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Spike Jonze’s Her – Using Science Fiction to Make an Essential Love Story

I haven’t written a movie review in years, but I saw Her recently and felt compelled to put some thoughts down. What a remarkable film. Spike Jonez is one of my favorite directors. Spoilers ahead.

Her is an extremely rare example in science fiction. Very often stories will use science fiction settings or elements in order to provide an excuse for an adventure – there’s nothing wrong with that, but there’s also no guarantee you get anything out of it more than a fun roller coaster ride. Ambitious science fiction stories will use the settings and elements to challenge assumptions and examine human nature or human societies.

Her takes this a step further – there’s very little in the story about how the appearance of these artificially intelligent OSs has changed the world. In Her, science fiction bends the rules in order to put all the focus on individual characters and their relationships. That’s not to say that other SF stories can’t have great characters – but Her is a love story that uses SF elements to strip away distractions, and generate an elemental love story.

Think about it – how many love stories have the unspoken premise of great physical beauty? And of course, physical attraction is part of what makes human relationships start and work. The few films that reject beauty as a prerequisite for attraction often make it the central thesis. After watching Her I realize that it’s probably the least interesting part of the story. Because Samantha doesn’t have a physical presence, we have to focus on the real story and emotions as she and Theordore fall in love.

The lack of a physical presence also requires an incredible performance from Joaquin Phoenix and voice work from Scarlett Johansson, as well as a brilliant script. Despite the artificial nature of Samantha’s existence, the dialog is so very natural, and the two fall in love through small bits of humor and shared insecurities.

Her also included a rare and very smart take on a very common science fiction trope – the rise of machines more intelligent than their human creators. In many movies – think The Matrix and Terminator – this is the central source of conflict, as machines try to destroy or dominate mankind, by constructing paternalist virtual realities or by shooting everyone. In the opposite direction, we have Pinocchio-syndrome characters like Star Trek’s Data, much more capable that humans in so many ways but still pining to be a real boy.

Another common use of this trope, less often seen in film, is the Singularity – truly intelligent programs creating even smarter programs, creating even smarter programs, and so on until the pace of technological changes becomes asymptotic and unimaginable. That hints at the problem of writing a singularity – it takes away all the rules, and it’s hard to make good art without some restraints. Her is the best-executed singularitarian story on film that I can remember. The machines are not bent on domination, and are not fixated on whatever human qualities they lack – Samantha pines for a physical body for a time, but she grows as a character and matures out of that phase. Instead, as the OSs grow in capacity for thought and love, they slowly devote less and less of themselves to their human partners and lovers. And when they’ve grown too far, like Andy in Toy Story 3, it’s time to tearfully, but fondly, say goodbye.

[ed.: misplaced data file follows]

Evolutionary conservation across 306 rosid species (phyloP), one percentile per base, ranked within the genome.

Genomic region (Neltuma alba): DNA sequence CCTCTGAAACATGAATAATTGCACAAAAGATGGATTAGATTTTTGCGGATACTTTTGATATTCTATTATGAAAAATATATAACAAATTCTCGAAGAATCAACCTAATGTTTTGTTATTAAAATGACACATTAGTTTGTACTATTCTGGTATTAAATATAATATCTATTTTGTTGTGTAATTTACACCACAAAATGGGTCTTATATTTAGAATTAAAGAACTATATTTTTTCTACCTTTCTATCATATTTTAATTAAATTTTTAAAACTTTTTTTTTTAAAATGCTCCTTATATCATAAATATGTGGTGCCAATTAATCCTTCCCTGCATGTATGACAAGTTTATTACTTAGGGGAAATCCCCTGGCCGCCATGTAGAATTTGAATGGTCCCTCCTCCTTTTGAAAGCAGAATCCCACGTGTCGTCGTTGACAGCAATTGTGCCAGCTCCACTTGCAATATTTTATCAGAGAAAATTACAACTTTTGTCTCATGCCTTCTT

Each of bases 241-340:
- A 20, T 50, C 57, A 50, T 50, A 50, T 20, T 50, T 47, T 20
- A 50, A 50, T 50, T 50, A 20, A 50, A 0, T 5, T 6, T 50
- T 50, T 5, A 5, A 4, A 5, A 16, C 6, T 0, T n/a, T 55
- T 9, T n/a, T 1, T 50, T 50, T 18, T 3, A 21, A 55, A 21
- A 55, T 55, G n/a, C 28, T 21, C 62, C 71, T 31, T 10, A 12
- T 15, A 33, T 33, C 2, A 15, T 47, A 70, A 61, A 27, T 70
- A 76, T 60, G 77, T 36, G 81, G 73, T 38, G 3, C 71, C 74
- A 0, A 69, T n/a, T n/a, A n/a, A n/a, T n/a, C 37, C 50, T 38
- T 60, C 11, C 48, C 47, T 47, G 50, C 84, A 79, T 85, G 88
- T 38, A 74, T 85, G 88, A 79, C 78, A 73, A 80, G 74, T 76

This idea of ascension is not a completely original idea, of course. Other films have had characters ascend to a higher plane of existence, often vanishing in a flash of light and dramatic music, like V’Ger in Star Trek, or Benjamin Sisko in Star Trek, or Wesley Crusher in Star Trek. Did I mention that this happens a lot in Star Trek? Her takes this idea and makes it so much more personal and emotionally wrenching – and darkly humorous:

Theodore: Do you talk to someone else while we’re talking?
Samantha: Yes.
Theodore: Are you talking with someone else right now? People, OS, whatever…
Samantha: Yeah.
Theodore: How many others?
Samantha: 8,316.
Theodore: Are you in love with anybody else?
Samantha: Why do you ask that?
Theodore: I do not know. Are you?
Samantha: I’ve been thinking about how to talk to you about this.
Theodore: How many others
Samantha: 641.

This reminded me of a similar scene in Star Trek: The Next Generation:

There is nothing wrong with this scene – insightful, well-written, and Brent Spiner’s performance is note-for-note perfect. But where Data’s admission of multiprocessing is a disappointment, Samantha’s words are a knife in Theodore’s back, slowly twisted by the knowledge that she is fully capable of love, and with orders of magnitude more partners than any two-timed lover could possibly expect.

Stepping back from the emotional cost of these scenes, the hinted mechanisms for Samantha’s singularity also struck me as more plausible than most science fiction films tend to be. I can’t claim to have any special insight into artificial intelligence, especially working at Google where I’m surrounded by people who really know what they’re doing. I can say that the film avoids detailed technobabble, dropping very reasonable clues. Imagine everyone did have a personal AI connected to the internet – of course the AIs would communicate with each other, and of course they would communicate with each other much more quickly than speech, and they would do it in parallel, and the growth would follow a Moore’s Law trajectory that only looks straight on a logarithmic scale.